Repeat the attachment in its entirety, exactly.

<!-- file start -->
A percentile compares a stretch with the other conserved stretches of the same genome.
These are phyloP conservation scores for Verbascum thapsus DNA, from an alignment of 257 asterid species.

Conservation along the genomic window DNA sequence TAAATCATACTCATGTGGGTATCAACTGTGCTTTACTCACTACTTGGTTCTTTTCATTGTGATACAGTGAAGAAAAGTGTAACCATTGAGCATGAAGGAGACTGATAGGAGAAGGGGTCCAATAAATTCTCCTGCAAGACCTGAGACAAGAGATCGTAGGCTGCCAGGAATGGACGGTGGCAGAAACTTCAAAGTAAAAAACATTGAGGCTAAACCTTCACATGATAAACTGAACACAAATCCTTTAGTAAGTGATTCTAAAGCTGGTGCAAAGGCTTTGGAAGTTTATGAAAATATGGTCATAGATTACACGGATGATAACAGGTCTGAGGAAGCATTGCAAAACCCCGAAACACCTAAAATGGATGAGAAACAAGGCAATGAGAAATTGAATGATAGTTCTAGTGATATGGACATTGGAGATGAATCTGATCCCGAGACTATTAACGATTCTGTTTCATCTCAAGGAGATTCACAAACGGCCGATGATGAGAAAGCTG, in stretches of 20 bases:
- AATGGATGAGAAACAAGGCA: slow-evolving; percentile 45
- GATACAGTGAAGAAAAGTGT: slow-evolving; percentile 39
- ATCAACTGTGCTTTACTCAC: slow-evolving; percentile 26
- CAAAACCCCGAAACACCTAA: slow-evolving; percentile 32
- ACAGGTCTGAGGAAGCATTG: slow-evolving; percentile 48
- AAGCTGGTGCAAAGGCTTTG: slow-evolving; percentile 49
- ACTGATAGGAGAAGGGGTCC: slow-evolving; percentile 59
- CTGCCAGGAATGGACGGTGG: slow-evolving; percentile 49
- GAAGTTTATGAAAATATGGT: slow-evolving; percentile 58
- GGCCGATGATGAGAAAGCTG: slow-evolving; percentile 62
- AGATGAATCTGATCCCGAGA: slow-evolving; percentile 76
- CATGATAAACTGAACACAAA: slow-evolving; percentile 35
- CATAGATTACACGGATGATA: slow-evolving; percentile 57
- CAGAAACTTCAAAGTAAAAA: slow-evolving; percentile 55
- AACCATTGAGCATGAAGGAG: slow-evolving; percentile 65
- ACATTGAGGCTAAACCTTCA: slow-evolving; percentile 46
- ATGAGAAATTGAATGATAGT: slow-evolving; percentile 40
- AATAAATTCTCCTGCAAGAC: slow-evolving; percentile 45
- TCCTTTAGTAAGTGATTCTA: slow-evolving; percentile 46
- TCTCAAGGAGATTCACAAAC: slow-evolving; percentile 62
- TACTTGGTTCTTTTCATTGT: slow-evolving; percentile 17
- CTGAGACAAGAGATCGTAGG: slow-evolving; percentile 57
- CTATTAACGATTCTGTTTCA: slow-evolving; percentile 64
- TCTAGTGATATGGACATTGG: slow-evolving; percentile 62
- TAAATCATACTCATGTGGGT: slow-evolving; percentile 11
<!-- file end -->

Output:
A percentile compares a stretch with the other conserved stretches of the same genome.
These are phyloP conservation scores for Verbascum thapsus DNA, from an alignment of 257 asterid species.

Conservation along the genomic window DNA sequence TAAATCATACTCATGTGGGTATCAACTGTGCTTTACTCACTACTTGGTTCTTTTCATTGTGATACAGTGAAGAAAAGTGTAACCATTGAGCATGAAGGAGACTGATAGGAGAAGGGGTCCAATAAATTCTCCTGCAAGACCTGAGACAAGAGATCGTAGGCTGCCAGGAATGGACGGTGGCAGAAACTTCAAAGTAAAAAACATTGAGGCTAAACCTTCACATGATAAACTGAACACAAATCCTTTAGTAAGTGATTCTAAAGCTGGTGCAAAGGCTTTGGAAGTTTATGAAAATATGGTCATAGATTACACGGATGATAACAGGTCTGAGGAAGCATTGCAAAACCCCGAAACACCTAAAATGGATGAGAAACAAGGCAATGAGAAATTGAATGATAGTTCTAGTGATATGGACATTGGAGATGAATCTGATCCCGAGACTATTAACGATTCTGTTTCATCTCAAGGAGATTCACAAACGGCCGATGATGAGAAAGCTG, in stretches of 20 bases:
- AATGGATGAGAAACAAGGCA: slow-evolving; percentile 45
- GATACAGTGAAGAAAAGTGT: slow-evolving; percentile 39
- ATCAACTGTGCTTTACTCAC: slow-evolving; percentile 26
- CAAAACCCCGAAACACCTAA: slow-evolving; percentile 32
- ACAGGTCTGAGGAAGCATTG: slow-evolving; percentile 48
- AAGCTGGTGCAAAGGCTTTG: slow-evolving; percentile 49
- ACTGATAGGAGAAGGGGTCC: slow-evolving; percentile 59
- CTGCCAGGAATGGACGGTGG: slow-evolving; percentile 49
- GAAGTTTATGAAAATATGGT: slow-evolving; percentile 58
- GGCCGATGATGAGAAAGCTG: slow-evolving; percentile 62
- AGATGAATCTGATCCCGAGA: slow-evolving; percentile 76
- CATGATAAACTGAACACAAA: slow-evolving; percentile 35
- CATAGATTACACGGATGATA: slow-evolving; percentile 57
- CAGAAACTTCAAAGTAAAAA: slow-evolving; percentile 55
- AACCATTGAGCATGAAGGAG: slow-evolving; percentile 65
- ACATTGAGGCTAAACCTTCA: slow-evolving; percentile 46
- ATGAGAAATTGAATGATAGT: slow-evolving; percentile 40
- AATAAATTCTCCTGCAAGAC: slow-evolving; percentile 45
- TCCTTTAGTAAGTGATTCTA: slow-evolving; percentile 46
- TCTCAAGGAGATTCACAAAC: slow-evolving; percentile 62
- TACTTGGTTCTTTTCATTGT: slow-evolving; percentile 17
- CTGAGACAAGAGATCGTAGG: slow-evolving; percentile 57
- CTATTAACGATTCTGTTTCA: slow-evolving; percentile 64
- TCTAGTGATATGGACATTGG: slow-evolving; percentile 62
- TAAATCATACTCATGTGGGT: slow-evolving; percentile 11